Things are going really well for the St. Louis Cardinals in spring training.
In fact, it’s starting to make me nervous how well things are going.
After a frustrating 2016 campaign, the Redbirds have bolted out of the gate with an 8-3 record. With very few exceptions, the hitters have been productive, the defense has been much better than last season and the pitching, with the notable exception of Alex Reyes’ season-ending elbow injury, has progressed nicely.
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I’m waiting for the other shoe to drop.
Obviously, spring training games don’t count in the standings. A lot of the players the Cardinals are facing right now aren’t even going to be in the big leagues on Opening Day. Likewise, a lot of the youngsters who are hitting the ball all over the park might not be faring so well if they were facing major-league starters four times a game like they would in May.
A lot of people seemed to think the Cardinals overpaid for star free-agent acquisition Dexter Fowler. But he’s brought a lighter attitude to the team off the field – and he’s hitting .364 and creating havoc on the bases when he gets there. It’s almost too good to be true.
Last spring, all we heard about was how much young talent the Chicago Cubs had and how old the Birds had become. But gone is 37-year-old Matt Holliday and, suddenly St. Louis seems to have a tidal wave of young talent surging through the minor-league system and ready to crash on the big-league shore.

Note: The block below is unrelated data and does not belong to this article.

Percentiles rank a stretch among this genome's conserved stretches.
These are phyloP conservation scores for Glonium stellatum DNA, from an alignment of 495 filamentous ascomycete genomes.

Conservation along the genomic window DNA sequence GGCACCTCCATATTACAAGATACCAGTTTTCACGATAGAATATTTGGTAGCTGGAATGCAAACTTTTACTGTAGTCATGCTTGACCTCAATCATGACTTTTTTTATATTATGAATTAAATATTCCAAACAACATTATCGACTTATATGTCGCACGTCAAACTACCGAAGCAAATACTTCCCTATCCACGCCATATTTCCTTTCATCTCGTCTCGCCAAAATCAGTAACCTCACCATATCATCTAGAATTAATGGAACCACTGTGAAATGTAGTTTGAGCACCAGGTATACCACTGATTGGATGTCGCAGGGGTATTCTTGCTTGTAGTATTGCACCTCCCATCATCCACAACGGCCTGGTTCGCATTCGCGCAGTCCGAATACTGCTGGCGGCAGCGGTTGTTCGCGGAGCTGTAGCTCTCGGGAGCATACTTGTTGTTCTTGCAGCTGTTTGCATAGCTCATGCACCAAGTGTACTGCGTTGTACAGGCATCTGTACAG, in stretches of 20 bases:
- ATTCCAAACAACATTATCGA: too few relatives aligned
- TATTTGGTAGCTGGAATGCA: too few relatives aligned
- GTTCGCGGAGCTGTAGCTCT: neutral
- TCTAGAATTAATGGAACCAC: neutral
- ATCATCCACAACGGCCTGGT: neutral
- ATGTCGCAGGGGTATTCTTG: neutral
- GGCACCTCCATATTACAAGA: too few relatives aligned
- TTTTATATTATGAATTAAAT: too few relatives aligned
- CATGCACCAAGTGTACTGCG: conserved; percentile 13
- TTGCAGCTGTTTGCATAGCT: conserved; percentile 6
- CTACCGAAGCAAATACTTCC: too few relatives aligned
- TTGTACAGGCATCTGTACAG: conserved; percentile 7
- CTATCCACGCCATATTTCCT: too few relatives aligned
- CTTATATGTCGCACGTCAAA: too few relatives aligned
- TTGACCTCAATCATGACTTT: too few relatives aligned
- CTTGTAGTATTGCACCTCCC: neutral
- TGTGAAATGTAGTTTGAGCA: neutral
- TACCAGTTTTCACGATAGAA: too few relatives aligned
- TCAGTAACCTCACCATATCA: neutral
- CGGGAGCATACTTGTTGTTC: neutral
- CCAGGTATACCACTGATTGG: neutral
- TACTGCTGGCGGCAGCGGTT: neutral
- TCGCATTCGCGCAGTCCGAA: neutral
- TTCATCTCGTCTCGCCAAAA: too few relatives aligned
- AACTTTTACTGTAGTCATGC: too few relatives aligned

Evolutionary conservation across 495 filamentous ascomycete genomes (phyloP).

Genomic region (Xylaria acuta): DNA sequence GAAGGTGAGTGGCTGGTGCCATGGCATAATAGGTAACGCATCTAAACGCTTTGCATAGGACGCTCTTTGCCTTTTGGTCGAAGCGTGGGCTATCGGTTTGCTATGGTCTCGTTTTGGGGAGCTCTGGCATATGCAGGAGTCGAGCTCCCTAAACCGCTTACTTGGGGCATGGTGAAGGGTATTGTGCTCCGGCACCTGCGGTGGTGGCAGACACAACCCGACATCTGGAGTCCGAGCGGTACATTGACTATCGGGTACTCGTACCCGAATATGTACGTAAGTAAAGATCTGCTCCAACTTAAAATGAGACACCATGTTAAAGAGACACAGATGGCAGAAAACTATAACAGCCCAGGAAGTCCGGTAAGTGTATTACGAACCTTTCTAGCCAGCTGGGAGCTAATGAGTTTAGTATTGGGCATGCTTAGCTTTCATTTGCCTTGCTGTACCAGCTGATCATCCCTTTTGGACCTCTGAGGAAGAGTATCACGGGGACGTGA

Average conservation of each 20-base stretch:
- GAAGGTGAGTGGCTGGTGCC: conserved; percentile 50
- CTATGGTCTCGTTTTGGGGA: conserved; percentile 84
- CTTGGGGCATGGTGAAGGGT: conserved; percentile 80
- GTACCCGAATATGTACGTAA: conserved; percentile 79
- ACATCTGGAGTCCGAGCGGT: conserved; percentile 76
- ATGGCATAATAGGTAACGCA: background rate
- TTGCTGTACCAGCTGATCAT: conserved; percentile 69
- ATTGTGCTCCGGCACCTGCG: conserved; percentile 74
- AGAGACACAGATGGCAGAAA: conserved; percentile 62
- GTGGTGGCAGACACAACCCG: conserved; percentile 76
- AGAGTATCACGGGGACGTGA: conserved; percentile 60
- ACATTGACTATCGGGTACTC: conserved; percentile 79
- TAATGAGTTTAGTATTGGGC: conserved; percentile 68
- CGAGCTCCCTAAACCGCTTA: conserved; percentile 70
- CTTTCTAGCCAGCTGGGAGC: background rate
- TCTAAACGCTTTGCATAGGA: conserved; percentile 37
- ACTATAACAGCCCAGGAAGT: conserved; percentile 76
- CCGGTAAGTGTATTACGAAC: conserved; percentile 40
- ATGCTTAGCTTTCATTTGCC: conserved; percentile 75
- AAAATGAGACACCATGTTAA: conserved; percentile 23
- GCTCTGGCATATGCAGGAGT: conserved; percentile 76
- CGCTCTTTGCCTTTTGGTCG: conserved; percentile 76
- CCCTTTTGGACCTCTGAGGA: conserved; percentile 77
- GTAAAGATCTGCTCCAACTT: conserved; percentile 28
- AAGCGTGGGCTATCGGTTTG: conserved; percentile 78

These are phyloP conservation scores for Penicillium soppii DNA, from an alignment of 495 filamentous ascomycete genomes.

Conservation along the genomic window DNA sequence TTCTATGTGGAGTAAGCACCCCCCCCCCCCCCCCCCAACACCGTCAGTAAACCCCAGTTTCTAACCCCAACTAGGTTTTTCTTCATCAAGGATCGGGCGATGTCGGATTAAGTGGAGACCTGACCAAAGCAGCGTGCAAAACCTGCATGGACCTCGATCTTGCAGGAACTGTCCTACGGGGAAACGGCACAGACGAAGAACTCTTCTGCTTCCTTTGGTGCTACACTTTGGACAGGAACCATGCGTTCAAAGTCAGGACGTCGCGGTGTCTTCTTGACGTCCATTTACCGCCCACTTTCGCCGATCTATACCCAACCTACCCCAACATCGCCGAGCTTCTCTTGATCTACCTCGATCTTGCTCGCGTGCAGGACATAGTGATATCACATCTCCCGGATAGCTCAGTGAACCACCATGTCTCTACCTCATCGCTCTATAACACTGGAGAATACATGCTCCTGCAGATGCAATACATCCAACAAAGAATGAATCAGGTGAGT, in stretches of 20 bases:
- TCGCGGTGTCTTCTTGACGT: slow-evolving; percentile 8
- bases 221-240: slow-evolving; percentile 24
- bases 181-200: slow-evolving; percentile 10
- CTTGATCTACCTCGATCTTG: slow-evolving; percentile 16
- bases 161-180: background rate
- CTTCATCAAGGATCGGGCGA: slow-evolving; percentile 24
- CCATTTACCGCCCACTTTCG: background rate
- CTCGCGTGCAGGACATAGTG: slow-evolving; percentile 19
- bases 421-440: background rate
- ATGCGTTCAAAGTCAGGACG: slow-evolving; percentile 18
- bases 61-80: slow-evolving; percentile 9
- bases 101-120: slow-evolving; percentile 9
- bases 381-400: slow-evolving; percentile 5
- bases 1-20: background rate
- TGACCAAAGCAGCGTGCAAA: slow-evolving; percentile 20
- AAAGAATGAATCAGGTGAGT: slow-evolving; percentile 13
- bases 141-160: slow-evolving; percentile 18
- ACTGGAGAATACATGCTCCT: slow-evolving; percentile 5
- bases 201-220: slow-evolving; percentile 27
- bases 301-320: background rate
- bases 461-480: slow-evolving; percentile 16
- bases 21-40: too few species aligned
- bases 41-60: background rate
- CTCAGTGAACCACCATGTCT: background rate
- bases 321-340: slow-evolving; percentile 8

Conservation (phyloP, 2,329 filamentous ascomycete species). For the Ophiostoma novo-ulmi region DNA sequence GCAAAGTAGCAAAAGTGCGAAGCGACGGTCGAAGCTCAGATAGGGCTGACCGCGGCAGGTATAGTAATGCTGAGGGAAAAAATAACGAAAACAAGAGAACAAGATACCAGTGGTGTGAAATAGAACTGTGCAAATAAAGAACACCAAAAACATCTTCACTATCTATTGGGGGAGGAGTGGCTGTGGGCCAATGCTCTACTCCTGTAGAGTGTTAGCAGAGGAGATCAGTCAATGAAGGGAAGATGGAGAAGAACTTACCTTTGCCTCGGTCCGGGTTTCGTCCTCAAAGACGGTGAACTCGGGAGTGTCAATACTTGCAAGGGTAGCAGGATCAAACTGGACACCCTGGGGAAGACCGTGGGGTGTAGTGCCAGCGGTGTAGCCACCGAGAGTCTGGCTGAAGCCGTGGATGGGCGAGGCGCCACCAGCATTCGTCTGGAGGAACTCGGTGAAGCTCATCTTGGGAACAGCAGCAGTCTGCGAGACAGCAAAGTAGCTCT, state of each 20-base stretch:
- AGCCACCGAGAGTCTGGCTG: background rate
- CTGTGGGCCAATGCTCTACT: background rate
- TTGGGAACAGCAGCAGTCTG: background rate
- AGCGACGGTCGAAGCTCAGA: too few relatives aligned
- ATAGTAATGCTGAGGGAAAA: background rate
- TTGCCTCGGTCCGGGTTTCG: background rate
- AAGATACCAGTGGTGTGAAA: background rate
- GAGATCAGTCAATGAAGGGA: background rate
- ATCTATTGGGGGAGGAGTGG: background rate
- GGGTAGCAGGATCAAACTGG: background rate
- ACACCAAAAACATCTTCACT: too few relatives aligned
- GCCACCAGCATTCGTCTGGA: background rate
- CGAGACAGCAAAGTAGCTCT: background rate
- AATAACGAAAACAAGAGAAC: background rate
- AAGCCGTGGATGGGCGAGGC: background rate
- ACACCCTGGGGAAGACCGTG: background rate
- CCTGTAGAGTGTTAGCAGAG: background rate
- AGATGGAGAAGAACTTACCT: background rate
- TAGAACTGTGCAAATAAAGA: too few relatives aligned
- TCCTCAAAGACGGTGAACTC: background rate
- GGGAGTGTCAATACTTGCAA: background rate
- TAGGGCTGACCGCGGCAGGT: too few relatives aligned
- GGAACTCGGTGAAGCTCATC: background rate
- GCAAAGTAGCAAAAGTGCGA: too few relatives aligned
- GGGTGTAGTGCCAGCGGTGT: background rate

Outfielder Magneuris Sierra is hitting .429, causing folks to speculate on social media that he is the center fielder of the future. Fowler, who hasn’t even played a regular season for the Cards since signing his five-year contract, noticed the proclamation and responded “too soon!”
I’m sure fellow prospect Harrison Bader, two levels ahead of Sierra in the minor leagues, is batting .353 and battling for a spot in the St. Louis outfield.
Jose Martinez, who had his first taste of the big leagues late last season at 28 years old, isn’t going to make it easy for the Redbirds to bring Bader to the big leagues in his place. He’s batting .350 this spring.
Slugging third baseman Patrick Wisdom has had trouble hitting for average as he’s worked his way through the minors. But he’s hit .357 and seems to come through every time he has a chance to collect a dramatic hit and drive in a run.
The veterans are making their mark, too.
Jhonny Peralta, who was injured early last spring and missed most of last year, is hitting .357 this season and seems ready to move over from shortstop to third base on a regular basis.
Ace Adam Wainwright struggled in his first spring start. But he announced afterwards that he’d unraveled the mystery of why his curveball wasn’t working right – and proved it Tuesday when he pitched three uneventful innings against the Miami Marlins.
Is it a bad thing that St. Louis seems to be hitting on all cylinders now?
It’s a long season and there are going to be highs and lows, no matter where you start on the scale. Mostly, I’d say it’s superstition. Things seem to even out, so when things are going well and players are healthy, it makes one wonder when things are going to start to swing the other way.
The only time playing well in the spring is a bad thing is if it makes a team overconfident. But I don’t see that happening for the Cardinals.
They seem to be playing well because they have a great deal of talent and a great mix of young players who are hungry to try to earn a spot on the big-league roster and veterans who want to show that they’re still at the top of their game.
Will things look the same when the games start to count and these eager youngsters are toiling in Memphis, Springfield and Palm Beach? It’s hard to say. But it’s good to know that there’s a lot of talent in the system.